I am saddened to report that Pat Korten, Cato’s vice president for communications from 1996 to 1999, died Thursday evening after suffering a stroke earlier in the week. 

Pat was a personal friend of mine. We served together in the administration of President Reagan, first for four years at the Office of Personnel Management, then for two years at the Department of Justice where Pat continued to serve under President George H.W. Bush. 

Pat was a movement classical liberal from his first days as an undergraduate at the University of Wisconsin. He was an informed and sharp communicator of the first order in all the positions he held, including with the Knights of Columbus, where he spent the last ten years of his career. More than anything, however, he was man of deeply held principle, who at the same time could fill a room with his infectious laugh. We’ve lost a wonderful spokesman for liberty. May he rest in peace.

A judge in Los Angeles ruled Wednesday that Starbuck’s, Peet’s, and many other retailers face potentially massive liability under California law for not warning consumers that naturally occurring substances in roasted coffee beans can cause cancer, at least in lab animals. Absurd? Outrageous? Yes. But the scorn and outrage should be directed not at the judge but at the law whose terms he was required to enforce – Proposition 65, adopted by state voters through the initiative process in 1986 – as well as the lawyer-swayed California political system that still, more than 30 years later, is unwilling to address the measure’s gross flaws. 

Acrylamide is a naturally occurring substance formed when many foods are browned or otherwise subjected to high heat, including in many cases grilled burgers, fried chicken, bread, almonds, and potato chips. Like many other constituents of everyday life, it appears to cause cancer in some animals at high dosages. And that brings it under the terms of Prop 65, which has already led to a proliferation of warnings on and around thousands of common goods and services in California, from office furniture to hotel corridors to garages (car exhaust). Almost everyone agrees by now that the over-proliferation of warnings makes it less likely that consumers will pay attention to those few warnings that actually flag notable risks. Although on paper the law provides exemptions for some risks that are not “significant” or are balanced by benefits, these have been hard for defendants to use in practice, and the coffee vendors were not saved by the argument that java overall provides (scientifically uncertain) net health benefits, which may even perhaps include net anti-cancer benefits, that outweigh the (also scientifically uncertain) risks. 

What happens next? As the Post reports, “In addition to the warning signs likely to result from the lawsuit, the Council for Education and Research on Toxics, which brought the lawsuit, has asked for fines as much as $2,500 for every person exposed to the chemical since 2002, potentially opening the door to massive settlements.” And the financial shakedown value here is far from incidental; it’s the very motor that keeps the law going. Way back in 2001 – yes, Overlawyered has been covering this for nearly 20 years – I noted of the idealistic-sounding CERT, then involved in a suit against Starbucks over minute amounts of the Chinese herb ma huang in chai tea, and its lawyer Raphael Metzger:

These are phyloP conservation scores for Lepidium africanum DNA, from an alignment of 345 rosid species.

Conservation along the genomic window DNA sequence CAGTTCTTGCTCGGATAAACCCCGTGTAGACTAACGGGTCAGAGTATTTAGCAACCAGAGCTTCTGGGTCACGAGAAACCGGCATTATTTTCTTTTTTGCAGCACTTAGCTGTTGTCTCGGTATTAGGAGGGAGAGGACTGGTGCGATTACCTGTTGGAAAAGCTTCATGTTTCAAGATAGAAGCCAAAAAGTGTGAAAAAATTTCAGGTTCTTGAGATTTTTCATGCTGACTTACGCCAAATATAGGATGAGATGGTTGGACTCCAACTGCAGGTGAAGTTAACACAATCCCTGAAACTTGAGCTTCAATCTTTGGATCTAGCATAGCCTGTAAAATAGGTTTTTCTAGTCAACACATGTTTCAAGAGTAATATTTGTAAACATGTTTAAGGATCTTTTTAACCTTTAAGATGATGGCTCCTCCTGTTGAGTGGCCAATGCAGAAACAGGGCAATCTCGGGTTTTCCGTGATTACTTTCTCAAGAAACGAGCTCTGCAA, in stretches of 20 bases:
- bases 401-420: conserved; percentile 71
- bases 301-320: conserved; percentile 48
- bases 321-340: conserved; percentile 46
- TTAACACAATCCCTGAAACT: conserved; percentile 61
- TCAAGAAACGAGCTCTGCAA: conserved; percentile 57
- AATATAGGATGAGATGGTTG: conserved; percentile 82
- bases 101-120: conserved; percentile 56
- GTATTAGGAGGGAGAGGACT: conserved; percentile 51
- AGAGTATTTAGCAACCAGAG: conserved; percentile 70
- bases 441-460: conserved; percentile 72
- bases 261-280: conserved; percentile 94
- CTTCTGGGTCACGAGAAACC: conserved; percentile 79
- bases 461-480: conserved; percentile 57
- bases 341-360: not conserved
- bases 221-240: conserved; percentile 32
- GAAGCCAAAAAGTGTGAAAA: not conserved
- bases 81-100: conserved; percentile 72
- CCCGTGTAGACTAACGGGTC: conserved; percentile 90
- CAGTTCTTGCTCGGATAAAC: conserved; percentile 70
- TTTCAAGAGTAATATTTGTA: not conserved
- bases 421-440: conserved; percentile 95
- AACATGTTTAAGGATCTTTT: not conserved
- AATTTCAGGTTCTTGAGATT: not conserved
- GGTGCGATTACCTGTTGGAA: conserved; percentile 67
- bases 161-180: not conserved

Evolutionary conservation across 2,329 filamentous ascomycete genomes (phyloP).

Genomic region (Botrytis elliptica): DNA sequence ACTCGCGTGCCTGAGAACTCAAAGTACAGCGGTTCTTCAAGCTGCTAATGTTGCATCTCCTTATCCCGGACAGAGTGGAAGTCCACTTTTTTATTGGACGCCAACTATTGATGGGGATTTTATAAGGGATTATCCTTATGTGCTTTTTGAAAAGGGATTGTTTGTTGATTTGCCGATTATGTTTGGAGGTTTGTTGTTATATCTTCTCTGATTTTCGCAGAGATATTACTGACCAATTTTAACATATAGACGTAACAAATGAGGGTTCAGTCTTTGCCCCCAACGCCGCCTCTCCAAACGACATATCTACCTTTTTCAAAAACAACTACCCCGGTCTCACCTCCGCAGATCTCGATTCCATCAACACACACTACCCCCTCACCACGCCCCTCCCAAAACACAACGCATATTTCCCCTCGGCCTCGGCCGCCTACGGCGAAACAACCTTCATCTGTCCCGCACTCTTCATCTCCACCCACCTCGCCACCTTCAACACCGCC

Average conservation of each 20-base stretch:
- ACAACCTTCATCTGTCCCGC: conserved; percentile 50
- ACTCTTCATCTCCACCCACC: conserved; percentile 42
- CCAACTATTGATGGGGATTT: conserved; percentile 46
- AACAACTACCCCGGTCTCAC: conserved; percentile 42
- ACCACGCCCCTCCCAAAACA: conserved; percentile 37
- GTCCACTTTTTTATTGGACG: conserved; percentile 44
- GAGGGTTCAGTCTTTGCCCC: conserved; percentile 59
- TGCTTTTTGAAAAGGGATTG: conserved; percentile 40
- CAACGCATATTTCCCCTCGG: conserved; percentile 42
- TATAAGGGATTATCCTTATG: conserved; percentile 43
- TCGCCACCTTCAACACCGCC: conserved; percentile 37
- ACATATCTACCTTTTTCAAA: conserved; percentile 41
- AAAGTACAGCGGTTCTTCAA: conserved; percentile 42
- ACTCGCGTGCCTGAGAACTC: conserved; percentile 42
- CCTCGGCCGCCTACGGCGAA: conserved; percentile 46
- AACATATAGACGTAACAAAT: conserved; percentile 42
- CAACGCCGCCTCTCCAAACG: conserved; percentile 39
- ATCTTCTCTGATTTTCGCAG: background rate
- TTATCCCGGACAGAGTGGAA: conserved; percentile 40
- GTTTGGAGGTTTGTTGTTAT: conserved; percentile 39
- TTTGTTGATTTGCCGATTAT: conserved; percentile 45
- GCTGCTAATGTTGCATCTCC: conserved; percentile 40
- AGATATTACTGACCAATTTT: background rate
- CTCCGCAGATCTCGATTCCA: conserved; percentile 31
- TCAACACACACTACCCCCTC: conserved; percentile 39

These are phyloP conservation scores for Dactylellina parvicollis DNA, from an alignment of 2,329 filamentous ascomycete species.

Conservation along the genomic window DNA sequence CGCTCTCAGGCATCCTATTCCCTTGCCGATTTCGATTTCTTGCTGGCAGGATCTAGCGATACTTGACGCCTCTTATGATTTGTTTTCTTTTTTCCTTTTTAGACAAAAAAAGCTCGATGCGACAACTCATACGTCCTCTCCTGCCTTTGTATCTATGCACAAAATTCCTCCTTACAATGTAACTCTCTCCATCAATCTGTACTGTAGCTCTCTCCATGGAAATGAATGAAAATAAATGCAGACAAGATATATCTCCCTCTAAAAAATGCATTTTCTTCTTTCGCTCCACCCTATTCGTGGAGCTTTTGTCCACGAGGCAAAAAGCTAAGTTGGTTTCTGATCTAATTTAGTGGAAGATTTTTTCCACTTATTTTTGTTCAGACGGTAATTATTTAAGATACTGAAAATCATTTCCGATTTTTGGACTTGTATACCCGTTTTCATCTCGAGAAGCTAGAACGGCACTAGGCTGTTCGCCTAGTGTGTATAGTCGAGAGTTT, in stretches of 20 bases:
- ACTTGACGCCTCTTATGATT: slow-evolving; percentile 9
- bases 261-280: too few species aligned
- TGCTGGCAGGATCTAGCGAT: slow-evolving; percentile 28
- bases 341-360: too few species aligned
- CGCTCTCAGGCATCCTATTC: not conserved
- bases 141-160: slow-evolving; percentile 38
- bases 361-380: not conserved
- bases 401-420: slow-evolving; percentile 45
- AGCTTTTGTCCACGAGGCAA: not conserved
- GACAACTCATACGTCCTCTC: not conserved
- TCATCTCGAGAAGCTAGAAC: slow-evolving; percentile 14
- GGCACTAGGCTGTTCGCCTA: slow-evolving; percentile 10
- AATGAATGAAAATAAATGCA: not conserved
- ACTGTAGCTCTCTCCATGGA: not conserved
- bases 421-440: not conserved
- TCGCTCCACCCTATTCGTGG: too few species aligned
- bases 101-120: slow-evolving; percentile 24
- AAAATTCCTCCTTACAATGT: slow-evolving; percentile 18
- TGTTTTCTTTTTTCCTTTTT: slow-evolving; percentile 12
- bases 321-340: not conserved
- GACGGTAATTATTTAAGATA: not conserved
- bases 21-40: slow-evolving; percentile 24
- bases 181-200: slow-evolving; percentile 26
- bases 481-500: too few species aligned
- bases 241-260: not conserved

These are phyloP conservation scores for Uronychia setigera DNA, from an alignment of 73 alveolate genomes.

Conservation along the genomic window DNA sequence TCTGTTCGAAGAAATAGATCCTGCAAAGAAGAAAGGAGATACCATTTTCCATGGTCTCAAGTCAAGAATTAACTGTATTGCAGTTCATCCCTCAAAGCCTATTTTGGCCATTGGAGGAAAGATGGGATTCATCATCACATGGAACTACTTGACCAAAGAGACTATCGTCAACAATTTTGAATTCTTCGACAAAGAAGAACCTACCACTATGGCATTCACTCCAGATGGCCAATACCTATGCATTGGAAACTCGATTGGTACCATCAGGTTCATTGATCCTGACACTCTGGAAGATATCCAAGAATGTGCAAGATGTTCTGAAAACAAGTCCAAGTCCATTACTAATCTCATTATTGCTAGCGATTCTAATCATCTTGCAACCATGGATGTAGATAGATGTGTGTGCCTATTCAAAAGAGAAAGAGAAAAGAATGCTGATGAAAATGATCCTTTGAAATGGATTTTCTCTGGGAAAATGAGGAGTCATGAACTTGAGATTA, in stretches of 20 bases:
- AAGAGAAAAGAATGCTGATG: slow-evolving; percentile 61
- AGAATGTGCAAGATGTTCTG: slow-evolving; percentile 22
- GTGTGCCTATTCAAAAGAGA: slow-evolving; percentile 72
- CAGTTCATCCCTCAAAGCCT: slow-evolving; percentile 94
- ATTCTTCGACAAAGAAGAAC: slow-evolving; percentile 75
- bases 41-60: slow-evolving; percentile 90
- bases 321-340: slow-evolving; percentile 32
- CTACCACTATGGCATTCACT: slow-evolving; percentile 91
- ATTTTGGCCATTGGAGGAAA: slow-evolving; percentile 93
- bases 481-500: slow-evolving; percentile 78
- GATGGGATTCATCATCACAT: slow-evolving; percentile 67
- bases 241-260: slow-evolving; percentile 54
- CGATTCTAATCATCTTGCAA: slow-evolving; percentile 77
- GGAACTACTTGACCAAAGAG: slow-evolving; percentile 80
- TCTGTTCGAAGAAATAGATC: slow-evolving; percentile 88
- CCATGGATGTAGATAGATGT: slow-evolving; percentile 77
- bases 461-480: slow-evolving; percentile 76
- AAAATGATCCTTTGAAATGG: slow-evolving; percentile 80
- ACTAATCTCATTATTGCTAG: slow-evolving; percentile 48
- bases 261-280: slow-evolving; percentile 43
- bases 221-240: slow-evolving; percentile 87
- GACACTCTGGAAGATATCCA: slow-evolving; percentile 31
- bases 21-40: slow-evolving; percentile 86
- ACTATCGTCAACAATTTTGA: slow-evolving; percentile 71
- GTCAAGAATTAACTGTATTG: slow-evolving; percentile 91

While CERT is previously unknown, the same is not true of attorney Metzger, based in Long Beach, who runs a large “toxic-tort” practice whose website is publicizing the Starbucks action…  “The constitutional right of Californians to pursue and obtain safety could be an untapped source of riches that plaintiffs’ attorneys should consider on behalf of their clients and the public,” Metzger wrote a while back in the San Francisco Daily Journal regarding the prospect of tort claims based on the California Constitution’s “inalienable rights” provision. 

Metzger is involved in CERT’s current coffee litigation as well. Meanwhile the California political system, which listens carefully to the small industry of nonprofits and attorneys that make a living by filing suits, has been unwilling to do more than nibble around the browned edges of Prop 65’s famous irrationalities. The warnings of potentially chaotic results like today’s – like Prop 65 warnings in general – have gone ignored.  Overlawyered has covered in detail both Prop 65 in general (including its use against scented candles, matches, brass knobs, light bulbs, playground sand, and billiard cue chalk) and acrylamide in particular. 

The NRA cites this pronouncement by the Brady Center’s co-founder, Pete Shields:  “The first problem is to slow down the number of handguns being … sold….  The second problem is to get handguns registered.  The final problem is to make possession … totally illegal.”  There’s the proof, says the NRA, that liberals just want to get rid of our guns and kill the Second Amendment.  That narrative had traction among hardcore gun rights people, but Heller actually defused the argument by affirming that the Second Amendment is here to stay, and it secures a fundamental, individual right.  

Then comes Justice Stevens — for many years, the intellectual leader of the liberal wing of the Court — and breathes new life into the NRA’s storyline.  What better evidence that the left wants a gun-free America?  A liberal icon calls for repeal of the Second Amendment – a proposal that will never be implemented, and would have limited effect if it were.  The Second Amendment doesn’t prevent states from enacting reasonable regulations; and its repeal wouldn’t prevent states from allowing assault weapons or high capacity magazines.  It’s state law, not the Second Amendment, that “calls the shots.”